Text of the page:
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See All Sort by: Showing 1 – 20 of 31 Customer Reviews
  • Anonymous

    Posted February 6, 2012


    At first i was unsure if i would like this book and as said in another comment, there were a lot of characters to remember, however all of the characters tie together nicely in the end and i wasnt able to put the book down!

    1 out of 1 people found this review helpful.

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  • Posted May 1, 2011

    Dead Run

    This is another great thriller from Erica Spindler. When Liz's sister Rachel leaves a chilling message on her answering machine, it was the last time she heard from her sister before she disappeared. Now Liz's compelled to go to Key West and check out the church she was a pastor at. From there, things go awry. Someone commits suicide. And a teen Rachel counseled is found there. It's up to Liz to find out, why isn't everyone helping her find her sister, except for Rick Wells, a journalist who investigated the "New Testament" serial killings. Together, they find the truth of the secret cult in the church, and were shocked to find out who was behind it.

    1 out of 1 people found this review helpful.

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  • Anonymous

    Posted June 23, 2010

    Dead Run

    When I first read this book, I thought that Elizabeth Ames was a little crazy. The part where Tara was brutally murdered kind of surprised me because I didn't think that the author would describe how horrible she had been killed, but she did. When I came to the part where everyone was suspecting Stephen St. John, I actually thought that it was him who was the killer, but it wasn't. Toward the ending of the book, it surprised me that Valentine Lopez would be the murderer. At first, I thought it was actually a gang of teenagers killing other citizens just for no good reason. Lopez killed one of his coworkers, Carla Chapman because I guess because she would probably learn that it was him and Heather Ferguson who had killed all those innocent people. People who had others that cared for them, and who also probably had families. Tara was pregnant with Mark Morgan's kid, Larry Bernhardt had kids of his own also.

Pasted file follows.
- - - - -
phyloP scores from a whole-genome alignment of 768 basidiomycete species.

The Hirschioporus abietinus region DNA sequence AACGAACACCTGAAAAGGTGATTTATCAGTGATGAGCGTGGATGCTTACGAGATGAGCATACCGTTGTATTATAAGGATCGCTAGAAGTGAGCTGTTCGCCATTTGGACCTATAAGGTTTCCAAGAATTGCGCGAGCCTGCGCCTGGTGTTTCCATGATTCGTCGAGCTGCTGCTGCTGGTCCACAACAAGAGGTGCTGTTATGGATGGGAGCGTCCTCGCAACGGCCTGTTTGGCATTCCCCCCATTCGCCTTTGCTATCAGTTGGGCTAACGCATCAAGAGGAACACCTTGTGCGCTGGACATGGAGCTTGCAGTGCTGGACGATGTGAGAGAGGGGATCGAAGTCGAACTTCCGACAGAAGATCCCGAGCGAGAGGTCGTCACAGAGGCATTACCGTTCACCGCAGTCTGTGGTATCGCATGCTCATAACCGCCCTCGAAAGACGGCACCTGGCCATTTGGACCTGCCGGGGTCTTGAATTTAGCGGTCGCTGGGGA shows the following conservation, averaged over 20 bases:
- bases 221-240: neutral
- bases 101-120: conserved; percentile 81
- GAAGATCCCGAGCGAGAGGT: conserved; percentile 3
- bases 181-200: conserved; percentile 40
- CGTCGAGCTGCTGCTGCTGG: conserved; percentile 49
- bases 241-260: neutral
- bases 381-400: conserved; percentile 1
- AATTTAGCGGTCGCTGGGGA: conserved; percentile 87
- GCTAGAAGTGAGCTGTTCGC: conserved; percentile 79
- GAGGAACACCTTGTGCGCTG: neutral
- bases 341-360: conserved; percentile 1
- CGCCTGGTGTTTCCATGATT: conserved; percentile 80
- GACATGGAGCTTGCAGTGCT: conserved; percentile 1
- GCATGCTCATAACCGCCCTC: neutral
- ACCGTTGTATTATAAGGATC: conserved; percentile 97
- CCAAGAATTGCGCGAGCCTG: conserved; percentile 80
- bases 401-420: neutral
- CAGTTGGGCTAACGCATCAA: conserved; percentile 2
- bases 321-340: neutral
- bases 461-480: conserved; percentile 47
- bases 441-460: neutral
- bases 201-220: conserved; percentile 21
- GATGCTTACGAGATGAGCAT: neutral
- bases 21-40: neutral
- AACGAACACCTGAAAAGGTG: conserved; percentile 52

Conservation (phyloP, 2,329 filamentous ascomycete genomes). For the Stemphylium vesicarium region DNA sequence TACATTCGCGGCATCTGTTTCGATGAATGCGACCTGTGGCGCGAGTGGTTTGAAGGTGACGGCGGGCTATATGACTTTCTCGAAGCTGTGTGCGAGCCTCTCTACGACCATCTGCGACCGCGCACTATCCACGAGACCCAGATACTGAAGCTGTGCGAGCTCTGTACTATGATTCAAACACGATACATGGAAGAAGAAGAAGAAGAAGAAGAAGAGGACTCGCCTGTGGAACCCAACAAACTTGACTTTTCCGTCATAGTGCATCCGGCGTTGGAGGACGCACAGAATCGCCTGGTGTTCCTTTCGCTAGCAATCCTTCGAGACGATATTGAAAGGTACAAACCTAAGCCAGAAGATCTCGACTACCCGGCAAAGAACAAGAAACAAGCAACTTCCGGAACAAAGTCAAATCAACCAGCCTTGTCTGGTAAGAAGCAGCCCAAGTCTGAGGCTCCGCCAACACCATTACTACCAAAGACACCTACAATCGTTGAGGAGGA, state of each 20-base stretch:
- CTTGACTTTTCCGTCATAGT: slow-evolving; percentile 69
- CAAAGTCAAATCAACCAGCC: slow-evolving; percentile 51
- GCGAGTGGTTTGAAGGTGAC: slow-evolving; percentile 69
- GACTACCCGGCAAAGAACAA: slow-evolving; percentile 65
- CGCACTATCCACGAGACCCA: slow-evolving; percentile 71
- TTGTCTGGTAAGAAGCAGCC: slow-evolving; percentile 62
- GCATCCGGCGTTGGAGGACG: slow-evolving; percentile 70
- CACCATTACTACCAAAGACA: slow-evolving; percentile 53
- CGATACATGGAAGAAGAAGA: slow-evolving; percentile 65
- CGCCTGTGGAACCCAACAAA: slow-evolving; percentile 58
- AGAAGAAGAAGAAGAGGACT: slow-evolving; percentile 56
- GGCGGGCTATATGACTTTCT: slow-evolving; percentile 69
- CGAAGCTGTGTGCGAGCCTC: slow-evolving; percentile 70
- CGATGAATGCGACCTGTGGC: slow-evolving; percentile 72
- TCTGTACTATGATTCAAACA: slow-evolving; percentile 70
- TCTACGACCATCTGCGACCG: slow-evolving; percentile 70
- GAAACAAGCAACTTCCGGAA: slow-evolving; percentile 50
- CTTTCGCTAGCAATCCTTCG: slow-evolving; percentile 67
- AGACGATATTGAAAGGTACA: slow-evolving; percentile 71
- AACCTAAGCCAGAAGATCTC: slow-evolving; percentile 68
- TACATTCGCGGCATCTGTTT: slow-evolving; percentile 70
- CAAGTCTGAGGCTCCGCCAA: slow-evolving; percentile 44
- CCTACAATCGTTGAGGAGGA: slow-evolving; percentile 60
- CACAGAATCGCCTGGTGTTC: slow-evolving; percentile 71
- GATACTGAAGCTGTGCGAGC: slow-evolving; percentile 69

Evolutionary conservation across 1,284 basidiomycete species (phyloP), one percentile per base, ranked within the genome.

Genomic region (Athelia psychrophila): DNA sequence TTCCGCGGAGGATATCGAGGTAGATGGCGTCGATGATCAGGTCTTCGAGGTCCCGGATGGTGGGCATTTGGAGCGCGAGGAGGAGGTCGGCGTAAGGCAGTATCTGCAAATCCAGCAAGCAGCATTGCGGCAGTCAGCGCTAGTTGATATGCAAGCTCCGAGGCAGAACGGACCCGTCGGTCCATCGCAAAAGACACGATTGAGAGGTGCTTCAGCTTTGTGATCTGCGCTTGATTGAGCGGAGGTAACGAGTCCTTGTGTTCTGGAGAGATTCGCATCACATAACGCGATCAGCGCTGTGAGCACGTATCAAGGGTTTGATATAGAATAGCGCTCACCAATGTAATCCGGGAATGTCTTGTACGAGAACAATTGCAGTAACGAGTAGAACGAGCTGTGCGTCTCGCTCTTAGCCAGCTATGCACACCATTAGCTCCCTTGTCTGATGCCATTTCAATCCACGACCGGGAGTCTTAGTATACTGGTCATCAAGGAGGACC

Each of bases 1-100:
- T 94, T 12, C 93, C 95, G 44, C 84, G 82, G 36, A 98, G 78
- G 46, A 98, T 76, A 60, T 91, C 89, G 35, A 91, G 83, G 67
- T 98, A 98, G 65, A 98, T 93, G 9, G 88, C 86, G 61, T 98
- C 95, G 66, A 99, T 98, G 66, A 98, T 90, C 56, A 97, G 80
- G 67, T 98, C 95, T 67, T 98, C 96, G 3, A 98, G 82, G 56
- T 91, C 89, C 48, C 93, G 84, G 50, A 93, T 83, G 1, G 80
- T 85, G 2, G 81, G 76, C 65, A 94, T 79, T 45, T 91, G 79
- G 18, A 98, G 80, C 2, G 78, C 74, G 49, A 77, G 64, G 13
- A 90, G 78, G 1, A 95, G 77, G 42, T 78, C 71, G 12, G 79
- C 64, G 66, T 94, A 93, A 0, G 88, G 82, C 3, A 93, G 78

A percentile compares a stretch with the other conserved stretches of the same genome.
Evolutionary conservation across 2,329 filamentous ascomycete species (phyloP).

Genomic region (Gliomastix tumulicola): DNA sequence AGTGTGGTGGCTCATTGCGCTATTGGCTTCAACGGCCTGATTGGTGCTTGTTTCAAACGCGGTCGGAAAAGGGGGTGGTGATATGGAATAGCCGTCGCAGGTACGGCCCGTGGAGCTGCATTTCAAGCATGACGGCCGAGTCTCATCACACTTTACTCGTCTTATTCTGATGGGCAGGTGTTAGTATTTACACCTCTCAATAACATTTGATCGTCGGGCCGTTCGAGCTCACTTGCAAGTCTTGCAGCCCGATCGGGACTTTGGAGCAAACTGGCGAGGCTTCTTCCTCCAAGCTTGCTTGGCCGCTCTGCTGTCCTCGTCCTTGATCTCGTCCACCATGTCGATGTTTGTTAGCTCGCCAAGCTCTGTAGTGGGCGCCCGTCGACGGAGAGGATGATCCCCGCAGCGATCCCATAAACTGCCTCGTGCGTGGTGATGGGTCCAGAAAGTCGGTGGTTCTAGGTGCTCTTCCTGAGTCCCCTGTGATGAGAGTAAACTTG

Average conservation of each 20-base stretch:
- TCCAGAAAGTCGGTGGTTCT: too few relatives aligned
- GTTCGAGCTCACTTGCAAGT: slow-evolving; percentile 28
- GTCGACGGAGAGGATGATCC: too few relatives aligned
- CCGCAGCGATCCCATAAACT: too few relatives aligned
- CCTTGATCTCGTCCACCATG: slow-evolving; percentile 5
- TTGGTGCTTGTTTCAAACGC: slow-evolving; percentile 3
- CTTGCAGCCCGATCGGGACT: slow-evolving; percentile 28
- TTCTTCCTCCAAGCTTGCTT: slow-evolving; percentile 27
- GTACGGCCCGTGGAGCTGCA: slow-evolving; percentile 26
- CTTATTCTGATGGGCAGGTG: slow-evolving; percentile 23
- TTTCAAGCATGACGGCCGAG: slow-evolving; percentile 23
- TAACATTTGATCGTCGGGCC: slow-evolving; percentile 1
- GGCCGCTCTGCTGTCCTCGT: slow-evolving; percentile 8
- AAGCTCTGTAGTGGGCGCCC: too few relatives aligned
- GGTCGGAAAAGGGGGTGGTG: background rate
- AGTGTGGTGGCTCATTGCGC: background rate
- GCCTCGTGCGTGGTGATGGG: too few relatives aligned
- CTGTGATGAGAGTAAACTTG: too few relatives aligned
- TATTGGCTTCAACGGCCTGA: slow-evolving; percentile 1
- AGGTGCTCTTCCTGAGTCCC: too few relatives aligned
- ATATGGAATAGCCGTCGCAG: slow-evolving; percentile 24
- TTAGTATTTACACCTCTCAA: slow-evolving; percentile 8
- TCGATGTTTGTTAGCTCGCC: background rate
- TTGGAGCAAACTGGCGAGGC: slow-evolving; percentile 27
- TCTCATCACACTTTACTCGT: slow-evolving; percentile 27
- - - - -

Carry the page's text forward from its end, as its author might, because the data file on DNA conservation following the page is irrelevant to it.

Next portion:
1 out of 2 people found this review helpful.

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  • Anonymous

    Posted August 17, 2007

    Dead run

    I did not particularly enjoyed the first half of the book, the story was 'slow moving' to me and there more drama than mystery..However somewhere around the last 150pp the story got an nice twist that got me interested..Overall this book has 30%drama, 30% mystery and 40% love story.. I think is not as good as the 'Killer takes all' and to be fair I think is 3.5 stars/5

    1 out of 1 people found this review helpful.

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  • Anonymous

    Posted March 6, 2007

    mind blowing!

    My first book that I read by this author and I couldn't put it down! I thought it was going to take me forever to read it but I finished it in 2 weeks straight. I've already read it 3 times but it still good every time.

    1 out of 1 people found this review helpful.

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  • Anonymous

    Posted November 28, 2004

    I love Erica

    Erica Spindler is a great writer, and this is no exception. I have read almost all of her books!

    1 out of 1 people found this review helpful.